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App Programming Guide for watchOS

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Text and Labels

To display text in your Watch app, use label objects. Labels support formatted text that can be changed programmatically at runtime.

To add a label to your interface controller, drag it into the corresponding storyboard scene. From there, configure the label’s initial text string and format. watchOS supports both standard fonts and custom fonts that you specify yourself. Figure 9-1 shows the standard font styles available for you to use.

Figure 9-1Standard font styles for labels image: ../Art/text_styles_2x.png

For more information about configuring label objects in Xcode and in your code, see WKInterfaceLabel Class Reference.

Using Custom Fonts

By default, the Watch app interface and notification interfaces use the system font for displaying text. Your Watch app interface may also use custom fonts (notifications can only use the system font). To use custom fonts, you must install the fonts into both the Watch app bundle and the WatchKit extension bundle, as shown below:

  • Include the custom font file in both your Watch app and your WatchKit extension bundle.

  • Add the UIAppFonts key to your Watch app’s Info.plist file, and use it to specify the fonts you added to the bundle. For more information about this key, see Information Property List Key Reference.

To format text using a custom font, create an attributed string using the font information and then use that string to set the text of your label, as shown in Listing 9-1. The font name and size are encoded with the attributed string, which is then used to update the label on the user’s Apple Watch. If the font name you specify is neither the system font nor one of your custom installed fonts, watchOS uses the system font.

Listing 9-1Using a custom font in a label string
  1. // Configure an attributed string with custom font information
  2. let menloFont = UIFont(name: "Menlo", size: 12.0)!
  3. var fontAttrs = [NSFontAttributeName : menloFont]
  4. var attrString = NSAttributedString(string: "My Text", attributes: fontAttrs)
  5. // Set the text on the label object
  6. self.label.setAttributedText(attrString)

If a custom font does not include the glyphs needed to display your string, the system must fall back to another font to retrieve any missing glyphs. This fall back process may result in poor performance in your app. To avoid any delays, always make sure that your custom fonts contain the glyphs you need to display your content.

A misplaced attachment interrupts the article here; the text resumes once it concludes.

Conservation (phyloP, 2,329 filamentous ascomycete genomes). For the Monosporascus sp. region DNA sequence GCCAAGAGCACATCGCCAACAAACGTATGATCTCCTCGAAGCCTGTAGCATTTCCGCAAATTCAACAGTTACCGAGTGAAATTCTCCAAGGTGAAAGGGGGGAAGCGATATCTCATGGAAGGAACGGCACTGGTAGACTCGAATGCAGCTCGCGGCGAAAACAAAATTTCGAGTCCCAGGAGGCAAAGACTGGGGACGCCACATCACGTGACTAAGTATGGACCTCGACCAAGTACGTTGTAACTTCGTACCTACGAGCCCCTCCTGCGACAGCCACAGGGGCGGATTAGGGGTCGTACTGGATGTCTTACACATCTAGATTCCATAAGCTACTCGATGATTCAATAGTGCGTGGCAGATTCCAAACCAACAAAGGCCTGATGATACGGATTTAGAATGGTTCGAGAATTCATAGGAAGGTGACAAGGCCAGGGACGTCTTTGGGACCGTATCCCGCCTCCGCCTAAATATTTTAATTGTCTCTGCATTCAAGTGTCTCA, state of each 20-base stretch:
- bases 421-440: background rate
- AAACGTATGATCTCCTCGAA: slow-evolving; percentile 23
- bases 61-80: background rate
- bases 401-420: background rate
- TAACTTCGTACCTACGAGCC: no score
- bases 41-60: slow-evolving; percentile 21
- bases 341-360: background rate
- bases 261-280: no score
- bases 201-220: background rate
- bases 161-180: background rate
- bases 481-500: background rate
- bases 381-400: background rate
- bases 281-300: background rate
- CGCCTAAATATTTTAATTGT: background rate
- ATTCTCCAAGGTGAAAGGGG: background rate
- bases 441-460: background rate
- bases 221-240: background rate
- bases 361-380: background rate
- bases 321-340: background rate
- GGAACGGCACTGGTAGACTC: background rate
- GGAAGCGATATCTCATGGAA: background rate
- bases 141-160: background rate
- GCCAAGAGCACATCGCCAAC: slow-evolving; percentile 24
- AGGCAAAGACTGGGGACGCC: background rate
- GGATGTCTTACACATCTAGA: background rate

Managing Text Input

watchOS provides a standard modal interface for retrieving text input from the user. When presented, the interface allows the user to enter text via dictation or to select from a standard set of phrases or emoji, as shown in Figure 9-2.

Figure 9-2Gathering text input from the user image: ../Art/text_input_phrases_2x.png

To present this interface, call the presentTextInputControllerWithSuggestions:allowedInputMode:completion: method of the currently active interface controller. When presenting the interface, you specify the types of input you support and a block to execute with the results. You also specify an initial set of phrases to display in the interface. The user can select from the available phrases or use the controls to input a different phrase.

Listing 9-2 shows how to configure the text input controller and process the results. After you specify the initial phrases and input modes, the controller runs asynchronously. When the user selects an item or cancels input, your block is executed on the main thread. Use that block to retrieve the text or emoji image that was selected by the user and update your app.

Listing 9-2Presenting the text input controller
  1. NSArray* initialPhrases = @[@"Let's do lunch.", @"Can we meet tomorrow?", @"When are you free?"];
  2. [self presentTextInputControllerWithSuggestions:initialPhrases
  3. allowedInputMode:WKTextInputModeAllowAnimatedEmoji
  4. completion:^(NSArray *results) {
  5. if (results && results.count > 0) {
  6. id aResult = [results objectAtIndex:0];
  7. // Use the string or image.
  8. }
  9. else {
  10. // Nothing was selected.
  11. }
  12. }];

Internationalizing Your Text Code

Watch apps can use the same technologies for internationalization that iOS apps use.

  • Use Xcode’s base internationalization support for storyboards and xib files. Base internationalization lets you have only one set of storyboard files, which supports all localizations. The localized strings for the storyboard are stored separately in language-specific strings files.

  • Use the NSLocalizedString family of macros to retrieve localized strings programmatically.

  • Use NSFormatter subclasses to format values using the user’s region and locale settings. The system provides formatters for a number of value types. For example:

    • The NSNumberFormatter class formats numerical values using the user’s region and locale settings.

    • The NSDateFormatter class formats dates using the user’s region and locale settings.

    • The CNContactFormatter class formats a contact’s name using the user’s region and locale settings.

When internationalizing your app, your main concern should be arranging your interface so that labels (and other controls with text) have room to expand. For example, rather than using a group to arrange three buttons horizontally, arrange the buttons vertically to give each one room to grow horizontally when its text becomes longer.

For more information about internationalizing your app, see Internationalization and Localization Guide.